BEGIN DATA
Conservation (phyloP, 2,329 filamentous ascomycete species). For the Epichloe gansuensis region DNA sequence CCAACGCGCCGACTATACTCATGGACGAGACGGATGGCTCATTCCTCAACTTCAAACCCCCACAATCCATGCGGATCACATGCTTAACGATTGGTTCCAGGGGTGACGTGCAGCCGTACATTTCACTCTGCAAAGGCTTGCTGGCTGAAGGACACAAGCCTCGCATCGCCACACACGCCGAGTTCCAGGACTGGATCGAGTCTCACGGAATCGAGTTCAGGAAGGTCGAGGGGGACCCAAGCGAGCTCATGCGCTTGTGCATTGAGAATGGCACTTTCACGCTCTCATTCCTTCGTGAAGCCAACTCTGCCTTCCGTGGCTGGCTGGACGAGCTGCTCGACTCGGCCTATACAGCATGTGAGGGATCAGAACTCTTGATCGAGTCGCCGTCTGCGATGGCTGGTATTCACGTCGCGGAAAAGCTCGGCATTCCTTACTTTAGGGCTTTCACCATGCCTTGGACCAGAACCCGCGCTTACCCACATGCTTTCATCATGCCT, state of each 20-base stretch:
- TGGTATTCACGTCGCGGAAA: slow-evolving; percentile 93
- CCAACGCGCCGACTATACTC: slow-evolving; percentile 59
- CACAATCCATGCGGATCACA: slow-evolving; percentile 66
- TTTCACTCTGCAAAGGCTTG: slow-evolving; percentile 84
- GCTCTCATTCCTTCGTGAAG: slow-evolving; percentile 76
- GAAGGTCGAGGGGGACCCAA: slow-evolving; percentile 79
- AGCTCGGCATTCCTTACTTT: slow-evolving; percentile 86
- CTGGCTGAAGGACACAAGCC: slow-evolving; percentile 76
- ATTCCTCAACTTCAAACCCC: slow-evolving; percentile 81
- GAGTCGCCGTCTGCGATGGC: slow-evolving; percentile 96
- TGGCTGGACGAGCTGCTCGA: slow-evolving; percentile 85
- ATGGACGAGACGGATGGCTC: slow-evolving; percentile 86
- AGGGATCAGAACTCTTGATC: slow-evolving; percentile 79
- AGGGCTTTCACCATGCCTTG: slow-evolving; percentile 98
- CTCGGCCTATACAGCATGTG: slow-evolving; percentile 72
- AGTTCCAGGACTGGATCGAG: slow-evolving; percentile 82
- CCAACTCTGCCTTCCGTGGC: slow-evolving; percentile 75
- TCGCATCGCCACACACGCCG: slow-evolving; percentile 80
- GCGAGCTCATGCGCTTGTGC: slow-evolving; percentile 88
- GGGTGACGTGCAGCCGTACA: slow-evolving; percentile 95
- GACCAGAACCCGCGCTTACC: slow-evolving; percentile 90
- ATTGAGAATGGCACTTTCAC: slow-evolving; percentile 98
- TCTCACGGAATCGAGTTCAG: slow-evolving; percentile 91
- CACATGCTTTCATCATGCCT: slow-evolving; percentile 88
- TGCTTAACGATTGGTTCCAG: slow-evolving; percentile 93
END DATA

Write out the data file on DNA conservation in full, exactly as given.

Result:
Conservation (phyloP, 2,329 filamentous ascomycete species). For the Epichloe gansuensis region DNA sequence CCAACGCGCCGACTATACTCATGGACGAGACGGATGGCTCATTCCTCAACTTCAAACCCCCACAATCCATGCGGATCACATGCTTAACGATTGGTTCCAGGGGTGACGTGCAGCCGTACATTTCACTCTGCAAAGGCTTGCTGGCTGAAGGACACAAGCCTCGCATCGCCACACACGCCGAGTTCCAGGACTGGATCGAGTCTCACGGAATCGAGTTCAGGAAGGTCGAGGGGGACCCAAGCGAGCTCATGCGCTTGTGCATTGAGAATGGCACTTTCACGCTCTCATTCCTTCGTGAAGCCAACTCTGCCTTCCGTGGCTGGCTGGACGAGCTGCTCGACTCGGCCTATACAGCATGTGAGGGATCAGAACTCTTGATCGAGTCGCCGTCTGCGATGGCTGGTATTCACGTCGCGGAAAAGCTCGGCATTCCTTACTTTAGGGCTTTCACCATGCCTTGGACCAGAACCCGCGCTTACCCACATGCTTTCATCATGCCT, state of each 20-base stretch:
- TGGTATTCACGTCGCGGAAA: slow-evolving; percentile 93
- CCAACGCGCCGACTATACTC: slow-evolving; percentile 59
- CACAATCCATGCGGATCACA: slow-evolving; percentile 66
- TTTCACTCTGCAAAGGCTTG: slow-evolving; percentile 84
- GCTCTCATTCCTTCGTGAAG: slow-evolving; percentile 76
- GAAGGTCGAGGGGGACCCAA: slow-evolving; percentile 79
- AGCTCGGCATTCCTTACTTT: slow-evolving; percentile 86
- CTGGCTGAAGGACACAAGCC: slow-evolving; percentile 76
- ATTCCTCAACTTCAAACCCC: slow-evolving; percentile 81
- GAGTCGCCGTCTGCGATGGC: slow-evolving; percentile 96
- TGGCTGGACGAGCTGCTCGA: slow-evolving; percentile 85
- ATGGACGAGACGGATGGCTC: slow-evolving; percentile 86
- AGGGATCAGAACTCTTGATC: slow-evolving; percentile 79
- AGGGCTTTCACCATGCCTTG: slow-evolving; percentile 98
- CTCGGCCTATACAGCATGTG: slow-evolving; percentile 72
- AGTTCCAGGACTGGATCGAG: slow-evolving; percentile 82
- CCAACTCTGCCTTCCGTGGC: slow-evolving; percentile 75
- TCGCATCGCCACACACGCCG: slow-evolving; percentile 80
- GCGAGCTCATGCGCTTGTGC: slow-evolving; percentile 88
- GGGTGACGTGCAGCCGTACA: slow-evolving; percentile 95
- GACCAGAACCCGCGCTTACC: slow-evolving; percentile 90
- ATTGAGAATGGCACTTTCAC: slow-evolving; percentile 98
- TCTCACGGAATCGAGTTCAG: slow-evolving; percentile 91
- CACATGCTTTCATCATGCCT: slow-evolving; percentile 88
- TGCTTAACGATTGGTTCCAG: slow-evolving; percentile 93